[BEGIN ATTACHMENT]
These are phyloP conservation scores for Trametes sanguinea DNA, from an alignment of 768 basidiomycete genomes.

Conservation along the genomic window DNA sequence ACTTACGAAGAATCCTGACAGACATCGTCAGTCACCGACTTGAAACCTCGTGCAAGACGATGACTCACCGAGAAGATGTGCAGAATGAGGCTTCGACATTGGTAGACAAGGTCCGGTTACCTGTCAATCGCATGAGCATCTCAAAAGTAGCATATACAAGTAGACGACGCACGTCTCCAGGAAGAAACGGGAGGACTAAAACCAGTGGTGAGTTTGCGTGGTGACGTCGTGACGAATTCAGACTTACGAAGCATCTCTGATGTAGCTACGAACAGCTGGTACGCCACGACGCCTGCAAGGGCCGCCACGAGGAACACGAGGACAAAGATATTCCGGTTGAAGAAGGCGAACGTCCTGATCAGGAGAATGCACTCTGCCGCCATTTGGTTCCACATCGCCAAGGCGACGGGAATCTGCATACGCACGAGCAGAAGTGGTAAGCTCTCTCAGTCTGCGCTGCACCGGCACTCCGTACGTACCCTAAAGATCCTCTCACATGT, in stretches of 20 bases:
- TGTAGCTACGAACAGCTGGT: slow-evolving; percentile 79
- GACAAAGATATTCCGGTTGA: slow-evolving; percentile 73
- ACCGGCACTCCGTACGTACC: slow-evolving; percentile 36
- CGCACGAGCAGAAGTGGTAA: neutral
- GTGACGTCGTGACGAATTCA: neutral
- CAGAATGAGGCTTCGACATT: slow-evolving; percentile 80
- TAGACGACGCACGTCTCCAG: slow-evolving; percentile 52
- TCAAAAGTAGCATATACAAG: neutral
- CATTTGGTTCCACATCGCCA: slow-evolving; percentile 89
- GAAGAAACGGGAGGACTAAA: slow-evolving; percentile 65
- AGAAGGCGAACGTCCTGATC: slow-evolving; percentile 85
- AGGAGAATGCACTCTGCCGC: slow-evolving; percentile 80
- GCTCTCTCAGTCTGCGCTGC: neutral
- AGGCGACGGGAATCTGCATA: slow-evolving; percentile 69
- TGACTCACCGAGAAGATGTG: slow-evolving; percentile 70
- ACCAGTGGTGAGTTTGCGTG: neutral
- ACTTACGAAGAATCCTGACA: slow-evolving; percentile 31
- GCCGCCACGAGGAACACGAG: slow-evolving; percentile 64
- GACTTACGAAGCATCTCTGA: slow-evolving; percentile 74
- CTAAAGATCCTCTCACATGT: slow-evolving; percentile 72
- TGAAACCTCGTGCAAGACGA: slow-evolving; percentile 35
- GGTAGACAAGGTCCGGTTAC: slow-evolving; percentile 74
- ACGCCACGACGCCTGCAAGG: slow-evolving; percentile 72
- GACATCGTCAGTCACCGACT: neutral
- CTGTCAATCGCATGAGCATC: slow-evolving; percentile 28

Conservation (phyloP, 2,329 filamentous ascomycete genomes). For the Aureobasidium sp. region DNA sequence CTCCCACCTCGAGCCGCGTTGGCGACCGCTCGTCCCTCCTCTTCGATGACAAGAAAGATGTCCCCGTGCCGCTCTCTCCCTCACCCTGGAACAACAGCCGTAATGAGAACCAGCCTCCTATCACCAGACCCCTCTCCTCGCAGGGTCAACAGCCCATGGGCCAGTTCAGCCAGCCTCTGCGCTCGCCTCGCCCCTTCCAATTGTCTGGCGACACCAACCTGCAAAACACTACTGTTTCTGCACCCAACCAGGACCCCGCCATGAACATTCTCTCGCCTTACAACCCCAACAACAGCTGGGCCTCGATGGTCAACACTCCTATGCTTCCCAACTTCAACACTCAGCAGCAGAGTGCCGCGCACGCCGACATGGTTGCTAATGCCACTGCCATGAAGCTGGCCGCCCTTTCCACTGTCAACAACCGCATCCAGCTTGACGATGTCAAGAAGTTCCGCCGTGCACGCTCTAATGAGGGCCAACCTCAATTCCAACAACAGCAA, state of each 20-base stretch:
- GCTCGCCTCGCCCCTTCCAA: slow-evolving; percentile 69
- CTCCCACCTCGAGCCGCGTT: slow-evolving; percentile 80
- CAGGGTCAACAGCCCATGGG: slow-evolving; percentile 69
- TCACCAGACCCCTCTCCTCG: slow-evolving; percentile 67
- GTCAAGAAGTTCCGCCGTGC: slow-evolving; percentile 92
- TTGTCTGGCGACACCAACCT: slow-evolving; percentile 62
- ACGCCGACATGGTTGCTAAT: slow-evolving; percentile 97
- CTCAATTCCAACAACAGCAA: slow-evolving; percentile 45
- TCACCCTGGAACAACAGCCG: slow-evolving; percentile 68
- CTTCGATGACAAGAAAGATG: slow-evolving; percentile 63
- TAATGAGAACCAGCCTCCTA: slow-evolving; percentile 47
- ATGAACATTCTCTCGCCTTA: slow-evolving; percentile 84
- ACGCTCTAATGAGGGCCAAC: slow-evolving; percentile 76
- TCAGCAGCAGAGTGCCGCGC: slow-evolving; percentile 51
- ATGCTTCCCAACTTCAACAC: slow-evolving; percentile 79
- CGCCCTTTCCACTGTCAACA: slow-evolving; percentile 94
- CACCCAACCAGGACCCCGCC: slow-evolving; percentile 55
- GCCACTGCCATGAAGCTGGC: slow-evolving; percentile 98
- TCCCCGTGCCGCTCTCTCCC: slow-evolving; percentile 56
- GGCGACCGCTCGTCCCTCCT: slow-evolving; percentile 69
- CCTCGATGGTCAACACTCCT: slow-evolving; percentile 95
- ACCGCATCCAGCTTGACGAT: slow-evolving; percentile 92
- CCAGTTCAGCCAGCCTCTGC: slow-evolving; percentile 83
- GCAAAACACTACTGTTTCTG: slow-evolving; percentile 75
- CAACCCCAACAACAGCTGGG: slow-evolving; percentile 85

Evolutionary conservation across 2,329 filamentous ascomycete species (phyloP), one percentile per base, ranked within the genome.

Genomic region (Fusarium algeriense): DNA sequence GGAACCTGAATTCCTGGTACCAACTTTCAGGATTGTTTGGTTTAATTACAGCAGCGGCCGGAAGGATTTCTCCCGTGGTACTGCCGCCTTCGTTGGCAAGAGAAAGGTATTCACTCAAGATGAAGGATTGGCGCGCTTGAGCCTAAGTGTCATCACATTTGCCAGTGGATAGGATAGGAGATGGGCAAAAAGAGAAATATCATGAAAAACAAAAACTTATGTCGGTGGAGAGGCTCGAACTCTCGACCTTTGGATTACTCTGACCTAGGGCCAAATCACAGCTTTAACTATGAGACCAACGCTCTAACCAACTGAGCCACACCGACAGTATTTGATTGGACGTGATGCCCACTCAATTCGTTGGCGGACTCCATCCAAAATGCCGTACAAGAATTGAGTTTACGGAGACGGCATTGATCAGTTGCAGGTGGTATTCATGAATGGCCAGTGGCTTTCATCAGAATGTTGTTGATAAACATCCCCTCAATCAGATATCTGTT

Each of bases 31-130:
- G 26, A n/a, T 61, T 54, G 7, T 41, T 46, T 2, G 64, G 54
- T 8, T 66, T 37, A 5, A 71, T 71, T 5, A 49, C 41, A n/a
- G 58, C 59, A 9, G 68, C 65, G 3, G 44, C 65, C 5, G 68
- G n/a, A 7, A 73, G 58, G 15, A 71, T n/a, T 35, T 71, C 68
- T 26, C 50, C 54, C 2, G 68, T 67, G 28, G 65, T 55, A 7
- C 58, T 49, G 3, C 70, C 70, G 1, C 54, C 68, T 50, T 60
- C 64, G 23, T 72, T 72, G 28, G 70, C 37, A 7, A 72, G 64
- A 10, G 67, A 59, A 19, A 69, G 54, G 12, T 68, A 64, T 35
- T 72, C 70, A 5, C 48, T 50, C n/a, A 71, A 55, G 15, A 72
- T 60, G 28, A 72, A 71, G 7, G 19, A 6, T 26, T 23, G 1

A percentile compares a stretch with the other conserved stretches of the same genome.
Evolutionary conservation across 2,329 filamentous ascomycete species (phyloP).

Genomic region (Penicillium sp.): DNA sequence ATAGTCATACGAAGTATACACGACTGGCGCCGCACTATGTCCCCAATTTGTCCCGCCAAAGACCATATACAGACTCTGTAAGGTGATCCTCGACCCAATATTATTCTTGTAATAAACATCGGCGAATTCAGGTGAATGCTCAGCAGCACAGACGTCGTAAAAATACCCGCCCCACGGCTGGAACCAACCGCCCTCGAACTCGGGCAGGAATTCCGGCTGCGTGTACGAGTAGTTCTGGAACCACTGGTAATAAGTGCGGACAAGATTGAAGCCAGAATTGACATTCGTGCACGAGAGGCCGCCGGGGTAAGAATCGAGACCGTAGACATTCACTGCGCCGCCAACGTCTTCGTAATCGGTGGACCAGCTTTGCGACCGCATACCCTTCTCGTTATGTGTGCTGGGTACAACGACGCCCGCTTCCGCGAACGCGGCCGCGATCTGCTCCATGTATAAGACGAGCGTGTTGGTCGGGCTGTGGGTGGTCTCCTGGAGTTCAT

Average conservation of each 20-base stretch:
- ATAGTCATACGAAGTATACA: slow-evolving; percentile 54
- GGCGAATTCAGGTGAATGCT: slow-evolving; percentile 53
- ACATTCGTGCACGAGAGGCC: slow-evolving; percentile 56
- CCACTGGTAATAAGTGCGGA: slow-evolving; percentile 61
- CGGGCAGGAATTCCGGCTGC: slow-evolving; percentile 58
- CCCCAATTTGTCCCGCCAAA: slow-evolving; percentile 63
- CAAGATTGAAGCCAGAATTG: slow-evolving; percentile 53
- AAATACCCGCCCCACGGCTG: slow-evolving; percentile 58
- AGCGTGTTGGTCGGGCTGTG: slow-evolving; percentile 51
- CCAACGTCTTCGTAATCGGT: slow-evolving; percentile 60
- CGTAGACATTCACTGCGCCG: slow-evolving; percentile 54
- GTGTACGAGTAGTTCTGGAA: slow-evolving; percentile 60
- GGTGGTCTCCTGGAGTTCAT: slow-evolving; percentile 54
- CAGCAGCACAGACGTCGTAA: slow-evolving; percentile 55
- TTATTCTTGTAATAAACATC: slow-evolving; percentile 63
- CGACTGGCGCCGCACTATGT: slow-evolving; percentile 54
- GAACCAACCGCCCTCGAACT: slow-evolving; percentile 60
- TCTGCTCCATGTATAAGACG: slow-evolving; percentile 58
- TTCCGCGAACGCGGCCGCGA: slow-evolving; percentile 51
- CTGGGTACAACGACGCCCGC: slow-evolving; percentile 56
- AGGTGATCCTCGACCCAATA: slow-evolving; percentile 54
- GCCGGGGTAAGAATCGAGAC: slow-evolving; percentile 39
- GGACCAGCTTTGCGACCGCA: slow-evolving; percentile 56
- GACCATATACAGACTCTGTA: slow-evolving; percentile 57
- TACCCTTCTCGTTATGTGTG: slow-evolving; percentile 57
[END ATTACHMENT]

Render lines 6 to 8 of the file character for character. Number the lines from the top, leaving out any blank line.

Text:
- CGCACGAGCAGAAGTGGTAA: neutral
- GTGACGTCGTGACGAATTCA: neutral
- CAGAATGAGGCTTCGACATT: slow-evolving; percentile 80